How do you set up your school room?
How do you organize everything?
What are some things that you see as "must haves" for your homeschooling?
Some choose to set up a room or area much like a public school room. But when you home school, the whole world becomes your classroom. For example:
The Conventional Method
The Conventional method used in Public Schools, and their mandated curriculum is only left brain teaching (workbooks, flash cards, lectures, sit down at a desk work), and it it is effective for about 45% of the kids. The other 55% are like round pegs being forced into square wholes. This is particularly true with active children, hands on learners, children with ADHD and those with learning disabilities.
Whole Brain Teaching
With whole brain teaching one reaches all the learning styles so that about 90% o f the children are learning. With this method , children learn faster, retain more, stress is reduced (a major cause of learning disabilities), drop out rates decrease by 90%, brain health health is improved, and they love it. Whole brain teaching simply means involving as many senses in the learning process as possible (games, play, and real life experiences). It can be easily done in the classroom. However home schooling lends itself to this method very easily, because when you home school, the whole world is your classroom. A trip to the grocery store becomes a lesson in weights, math, and reading. My little brother was fascinated by monopoly which turned into a lesson in reading, math, and money counting. Building a fort or dollhouse with your child becomes a lesson in geometry, architecture, measuring, reading….Comprehension can be taught by play acting portions of what is being read.
2. Lesson Plans That Motivate also has some good ideas.
Whole brain teaching is a lot easier than trying to force an active child to sit at a desk and do workbooks.
3. Ring Around The Phonics is an excellent way to teach language arts, because it involves the left and right brain (whole brain) in the learning process.
4. Work Boxes (pictures included)
So it really depends on what method works for your child. But I gave several examples that you can chose from, or mix and match if you like.
We use our master bedroom as a school room, since it's the largest room aside from living room/kitchen, etc.
We have lots of shelves (which house books, kits, manipulatives, play doh, puzzles, binders, art supplies), a desk with computer, printer/scanner, a dining table with 4 chairs (I have 3 children), and a large easel. On the walls we have a world map, a USA map, and various kids' projects.
long table for everyone and chairs(7 of us) computer table and chair, piano, book shelves for our books, me a file cabinet for all my loose hs stuff, nice cushy couch to lay all over while we read,
i organize everything in book shelves, file cabinet and kids each get a tub for there stuff on one of the book shelves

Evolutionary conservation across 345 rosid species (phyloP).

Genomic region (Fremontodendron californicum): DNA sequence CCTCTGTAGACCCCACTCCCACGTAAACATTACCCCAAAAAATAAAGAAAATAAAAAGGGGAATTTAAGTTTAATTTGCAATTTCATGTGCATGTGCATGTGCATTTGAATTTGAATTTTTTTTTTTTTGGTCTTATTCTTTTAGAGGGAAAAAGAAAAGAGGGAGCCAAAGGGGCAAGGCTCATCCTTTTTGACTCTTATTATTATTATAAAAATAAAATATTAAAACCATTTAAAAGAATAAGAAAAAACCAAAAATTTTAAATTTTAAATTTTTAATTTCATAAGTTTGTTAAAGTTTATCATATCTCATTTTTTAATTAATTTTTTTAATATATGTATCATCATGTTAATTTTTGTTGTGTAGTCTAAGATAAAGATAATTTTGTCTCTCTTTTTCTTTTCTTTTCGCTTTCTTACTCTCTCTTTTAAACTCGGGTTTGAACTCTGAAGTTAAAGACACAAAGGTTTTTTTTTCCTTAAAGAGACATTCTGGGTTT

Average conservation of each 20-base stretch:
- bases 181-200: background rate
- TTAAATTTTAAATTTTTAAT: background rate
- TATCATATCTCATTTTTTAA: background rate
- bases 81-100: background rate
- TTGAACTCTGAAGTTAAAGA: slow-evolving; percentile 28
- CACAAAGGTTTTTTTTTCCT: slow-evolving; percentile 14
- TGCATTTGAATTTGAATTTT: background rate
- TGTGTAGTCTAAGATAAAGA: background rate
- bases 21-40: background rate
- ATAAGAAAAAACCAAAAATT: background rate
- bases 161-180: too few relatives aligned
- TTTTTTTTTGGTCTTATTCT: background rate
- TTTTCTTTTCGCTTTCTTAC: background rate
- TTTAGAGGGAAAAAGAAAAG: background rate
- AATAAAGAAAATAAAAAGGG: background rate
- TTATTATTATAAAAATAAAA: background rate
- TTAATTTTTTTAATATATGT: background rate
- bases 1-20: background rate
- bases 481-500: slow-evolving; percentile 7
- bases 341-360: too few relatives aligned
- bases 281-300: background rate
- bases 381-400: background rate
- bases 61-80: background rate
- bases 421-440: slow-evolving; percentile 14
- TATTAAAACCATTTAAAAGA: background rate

book shelves, file cabinet, table, well a couple tables, one to work at and one for science projects, microscope, paper cutter, comp., pencils and plenty of paper!
globes, atlases, reading books, rolls of very large newsprint, paints, colored pencils, crayons, markers, chalk board
My kids use to use the kitchen table, the floor, their bed, the couch. But they found that they couldn't get as much done or concentrate as much as they needed to. So, we got them desks and computers. So it all depends on what seems to work for you. Sometimes that can change form moment to moment or year to year. :)
March 25, 2013 at 9:08 PM
We use a huge table in the basement to spread out on. It's toasty warm down there in the winter months. Also lay around on the couch to read stories to each other.,
While we don't have a designated classroom, we do have an office where I store books and supplies, and we have desks with computers. The kids do a lot of independent work at the computer, but when we work as a group it is on the couch or at the kitchen table.
Must haves? We have a large magnetic white board on one wall we use a lot. Computers and a printer. Lots of books, paper, pens, etc. Small, individual white boards and dry erase markers. Workboxes. Laminator. Microscope.
I organize books and supplies by topic in magazine files (like all of the books and activities on US history is one topic). I have drawers with hands on activities like math games, dice, measuring tapes, geoboards, letter tiles, letter stamps etc. shelves with plastic shoeboxes hold manipulatives like pattern blocks and color tiles.
we started out with a cute school room but now 2 years later we are mostly just in the kitchen spread out all over the table. sometimes the living room & very rarely the "school room" which is kind of a shame because it is so cozy, my favorite room! I do have to say though that "school stuff" is spread everywhere, I have bookshelves in all rooms and have not yet organized them, I have rolling carts in a hallway off kitchen but also in our master bedroom because it's roomier in there. We lack living room space for a huge or even just 2 separate bookshelves strictly for school books.